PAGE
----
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Kingofthenet said: TrueValue said: MikeR397 said: orrd said: If remodeling your kitchen, install 2 dishwashers and never waste time emptying the dishwasher again. One is the "clean" one and one is the "dirty" one (use those little magnet signs). Use dishes directly out of the clean one, and put the dirty dishes in the other one. By the time the dirty one is full, the clean one is just about empty and you run the dirty one and switch the signs so that the dirty one is the clean one, and vice versa. So effectively your dishwasher replaces the purpose of your dish cabinets, which saves tons of time you used to waste emptying the dishwasher. I've been doing it this way for almost a year now in a house with four people and it really works well.Wow, I love this! I'm fine with putting things in the dishwasher, but the roomate is not so great at unloading, and I often feel too lazy to unload the whole thing, so dirty dishes tend to pile up. Two dishwasers would be a very nice luxury.

I'm not knowledgeable about plumbing so this may be a stupid question, but are there any complications with hooking up the water for the 2 dishwashers?


They aren't going to be running at the SAME time, just a simple tee joint is required.
Why would running them at the same time create any problems? I cannot think of any. In fact I have run the dishwasher and the washing machine at the same time and at times while I have been using the bathroom and someone else taking a shower with no problems.

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DCU.org PC Deposit Never have to drive to an Bank or ATM to deposit a check. Just scan them in on the Scanner at home and it posts to the checking account same day.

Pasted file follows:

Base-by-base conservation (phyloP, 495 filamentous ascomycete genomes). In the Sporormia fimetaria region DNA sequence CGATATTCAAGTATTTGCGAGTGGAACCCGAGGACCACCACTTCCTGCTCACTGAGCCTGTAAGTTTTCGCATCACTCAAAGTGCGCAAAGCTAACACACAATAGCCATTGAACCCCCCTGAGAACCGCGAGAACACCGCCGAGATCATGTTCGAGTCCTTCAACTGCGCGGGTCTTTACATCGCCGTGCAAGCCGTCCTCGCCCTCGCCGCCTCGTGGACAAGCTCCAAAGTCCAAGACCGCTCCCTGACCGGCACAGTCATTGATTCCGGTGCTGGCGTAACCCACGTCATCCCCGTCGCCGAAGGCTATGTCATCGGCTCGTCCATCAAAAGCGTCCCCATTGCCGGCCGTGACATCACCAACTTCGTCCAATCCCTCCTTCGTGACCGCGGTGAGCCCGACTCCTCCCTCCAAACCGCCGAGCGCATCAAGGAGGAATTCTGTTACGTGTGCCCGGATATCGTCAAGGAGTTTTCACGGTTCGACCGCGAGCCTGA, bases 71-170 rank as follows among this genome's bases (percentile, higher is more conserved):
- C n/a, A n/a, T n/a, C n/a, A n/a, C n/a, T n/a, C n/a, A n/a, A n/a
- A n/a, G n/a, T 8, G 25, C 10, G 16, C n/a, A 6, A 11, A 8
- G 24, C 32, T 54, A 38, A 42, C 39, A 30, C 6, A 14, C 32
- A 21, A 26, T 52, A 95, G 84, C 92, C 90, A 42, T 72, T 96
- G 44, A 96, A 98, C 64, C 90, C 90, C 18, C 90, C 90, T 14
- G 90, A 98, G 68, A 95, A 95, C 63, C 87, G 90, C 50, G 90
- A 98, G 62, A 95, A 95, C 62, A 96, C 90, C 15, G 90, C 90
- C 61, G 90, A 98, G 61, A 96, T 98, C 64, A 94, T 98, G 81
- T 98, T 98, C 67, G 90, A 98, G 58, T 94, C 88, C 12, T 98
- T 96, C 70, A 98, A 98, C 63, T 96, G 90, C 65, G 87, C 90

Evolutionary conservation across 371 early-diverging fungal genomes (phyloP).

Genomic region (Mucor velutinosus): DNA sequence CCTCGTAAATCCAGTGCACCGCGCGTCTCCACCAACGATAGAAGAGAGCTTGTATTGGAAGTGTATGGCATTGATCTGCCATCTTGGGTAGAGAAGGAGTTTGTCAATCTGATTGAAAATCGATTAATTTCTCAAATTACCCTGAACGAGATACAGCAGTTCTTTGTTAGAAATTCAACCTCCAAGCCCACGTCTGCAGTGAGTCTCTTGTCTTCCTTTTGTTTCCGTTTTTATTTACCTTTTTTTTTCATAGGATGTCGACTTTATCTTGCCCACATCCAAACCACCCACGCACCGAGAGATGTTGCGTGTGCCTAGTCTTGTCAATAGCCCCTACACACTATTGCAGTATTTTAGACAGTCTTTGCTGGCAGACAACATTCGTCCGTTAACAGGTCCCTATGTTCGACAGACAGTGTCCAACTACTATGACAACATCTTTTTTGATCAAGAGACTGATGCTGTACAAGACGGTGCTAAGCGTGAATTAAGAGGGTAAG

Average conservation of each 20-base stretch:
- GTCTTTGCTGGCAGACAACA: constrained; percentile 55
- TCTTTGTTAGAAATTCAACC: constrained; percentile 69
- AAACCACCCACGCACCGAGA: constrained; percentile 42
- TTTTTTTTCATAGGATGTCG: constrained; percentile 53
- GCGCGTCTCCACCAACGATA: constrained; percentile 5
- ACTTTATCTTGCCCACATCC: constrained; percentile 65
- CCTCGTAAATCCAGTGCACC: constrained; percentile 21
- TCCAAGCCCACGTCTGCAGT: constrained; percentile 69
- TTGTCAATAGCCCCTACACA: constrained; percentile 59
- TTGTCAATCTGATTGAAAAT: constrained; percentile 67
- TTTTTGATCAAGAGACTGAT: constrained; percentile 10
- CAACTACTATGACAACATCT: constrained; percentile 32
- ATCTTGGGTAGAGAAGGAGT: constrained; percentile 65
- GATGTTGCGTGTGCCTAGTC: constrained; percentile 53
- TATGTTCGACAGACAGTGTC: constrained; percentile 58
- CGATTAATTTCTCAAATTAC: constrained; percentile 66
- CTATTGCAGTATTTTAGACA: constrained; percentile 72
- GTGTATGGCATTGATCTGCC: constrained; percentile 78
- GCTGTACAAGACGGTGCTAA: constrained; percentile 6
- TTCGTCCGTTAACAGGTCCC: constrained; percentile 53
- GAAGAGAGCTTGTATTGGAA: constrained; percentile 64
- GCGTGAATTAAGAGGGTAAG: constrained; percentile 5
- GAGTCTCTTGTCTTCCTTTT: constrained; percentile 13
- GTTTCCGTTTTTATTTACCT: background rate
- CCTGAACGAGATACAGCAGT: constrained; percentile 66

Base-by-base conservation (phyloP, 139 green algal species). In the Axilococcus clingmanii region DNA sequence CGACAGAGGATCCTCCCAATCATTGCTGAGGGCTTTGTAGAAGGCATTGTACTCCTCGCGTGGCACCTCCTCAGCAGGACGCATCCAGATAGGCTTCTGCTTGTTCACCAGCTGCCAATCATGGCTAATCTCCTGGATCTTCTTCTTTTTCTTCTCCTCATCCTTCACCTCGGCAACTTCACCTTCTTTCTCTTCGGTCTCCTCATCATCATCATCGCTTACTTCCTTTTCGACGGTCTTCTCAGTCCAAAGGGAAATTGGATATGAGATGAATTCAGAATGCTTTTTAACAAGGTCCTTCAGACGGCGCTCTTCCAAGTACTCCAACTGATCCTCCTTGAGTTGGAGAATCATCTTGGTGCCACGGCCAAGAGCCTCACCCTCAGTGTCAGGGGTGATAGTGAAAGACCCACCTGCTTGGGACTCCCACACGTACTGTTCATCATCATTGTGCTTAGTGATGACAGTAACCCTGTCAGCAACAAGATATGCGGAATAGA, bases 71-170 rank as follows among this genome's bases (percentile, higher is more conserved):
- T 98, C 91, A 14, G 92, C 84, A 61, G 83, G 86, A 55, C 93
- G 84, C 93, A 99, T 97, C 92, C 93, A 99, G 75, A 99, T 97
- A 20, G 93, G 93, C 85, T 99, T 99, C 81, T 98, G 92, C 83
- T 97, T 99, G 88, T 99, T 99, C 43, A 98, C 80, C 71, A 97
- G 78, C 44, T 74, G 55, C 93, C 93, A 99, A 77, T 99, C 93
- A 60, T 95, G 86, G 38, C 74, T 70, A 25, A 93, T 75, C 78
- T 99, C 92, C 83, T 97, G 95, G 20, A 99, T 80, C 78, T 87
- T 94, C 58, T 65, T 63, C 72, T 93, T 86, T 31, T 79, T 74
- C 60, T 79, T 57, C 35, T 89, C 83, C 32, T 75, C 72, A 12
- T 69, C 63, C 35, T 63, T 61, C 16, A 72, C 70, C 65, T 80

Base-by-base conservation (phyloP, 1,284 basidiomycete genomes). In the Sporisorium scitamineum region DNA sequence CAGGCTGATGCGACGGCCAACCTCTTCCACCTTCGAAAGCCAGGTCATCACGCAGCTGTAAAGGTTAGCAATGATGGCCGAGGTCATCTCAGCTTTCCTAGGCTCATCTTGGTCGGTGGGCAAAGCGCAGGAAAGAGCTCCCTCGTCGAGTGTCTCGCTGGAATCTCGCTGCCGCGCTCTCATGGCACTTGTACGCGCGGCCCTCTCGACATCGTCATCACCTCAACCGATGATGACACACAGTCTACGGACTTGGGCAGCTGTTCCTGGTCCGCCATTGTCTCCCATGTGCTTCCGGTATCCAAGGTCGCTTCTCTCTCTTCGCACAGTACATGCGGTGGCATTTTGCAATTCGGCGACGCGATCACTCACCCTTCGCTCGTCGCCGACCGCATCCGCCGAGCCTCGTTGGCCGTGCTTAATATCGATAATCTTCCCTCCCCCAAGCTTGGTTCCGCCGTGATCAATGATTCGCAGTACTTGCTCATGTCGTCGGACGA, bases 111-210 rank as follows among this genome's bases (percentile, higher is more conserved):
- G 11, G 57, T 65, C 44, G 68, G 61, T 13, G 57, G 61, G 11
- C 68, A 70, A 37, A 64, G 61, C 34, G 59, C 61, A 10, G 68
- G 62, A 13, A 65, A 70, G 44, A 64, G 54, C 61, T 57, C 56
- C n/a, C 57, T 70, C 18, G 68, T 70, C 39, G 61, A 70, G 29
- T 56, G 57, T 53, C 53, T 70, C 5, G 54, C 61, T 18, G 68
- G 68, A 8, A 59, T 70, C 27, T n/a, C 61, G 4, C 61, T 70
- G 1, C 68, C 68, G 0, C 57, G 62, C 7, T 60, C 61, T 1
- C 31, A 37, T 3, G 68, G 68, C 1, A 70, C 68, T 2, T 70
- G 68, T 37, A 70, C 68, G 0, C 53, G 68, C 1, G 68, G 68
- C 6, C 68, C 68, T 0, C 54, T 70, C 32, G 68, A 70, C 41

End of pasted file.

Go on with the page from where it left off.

http://www.dcu.org/electronic_services/pcdeposit.html

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katx said: Kingofthenet said: TrueValue said: MikeR397 said: orrd said: If remodeling your kitchen, install 2 dishwashers and never waste time emptying the dishwasher again. One is the "clean" one and one is the "dirty" one (use those little magnet signs). Use dishes directly out of the clean one, and put the dirty dishes in the other one. By the time the dirty one is full, the clean one is just about empty and you run the dirty one and switch the signs so that the dirty one is the clean one, and vice versa. So effectively your dishwasher replaces the purpose of your dish cabinets, which saves tons of time you used to waste emptying the dishwasher. I've been doing it this way for almost a year now in a house with four people and it really works well.Wow, I love this! I'm fine with putting things in the dishwasher, but the roomate is not so great at unloading, and I often feel too lazy to unload the whole thing, so dirty dishes tend to pile up. Two dishwasers would be a very nice luxury.

I'm not knowledgeable about plumbing so this may be a stupid question, but are there any complications with hooking up the water for the 2 dishwashers?


They aren't going to be running at the SAME time, just a simple tee joint is required.
Why would running them at the same time create any problems? I cannot think of any. In fact I have run the dishwasher and the washing machine at the same time and at times while I have been using the bathroom and someone else taking a shower with no problems.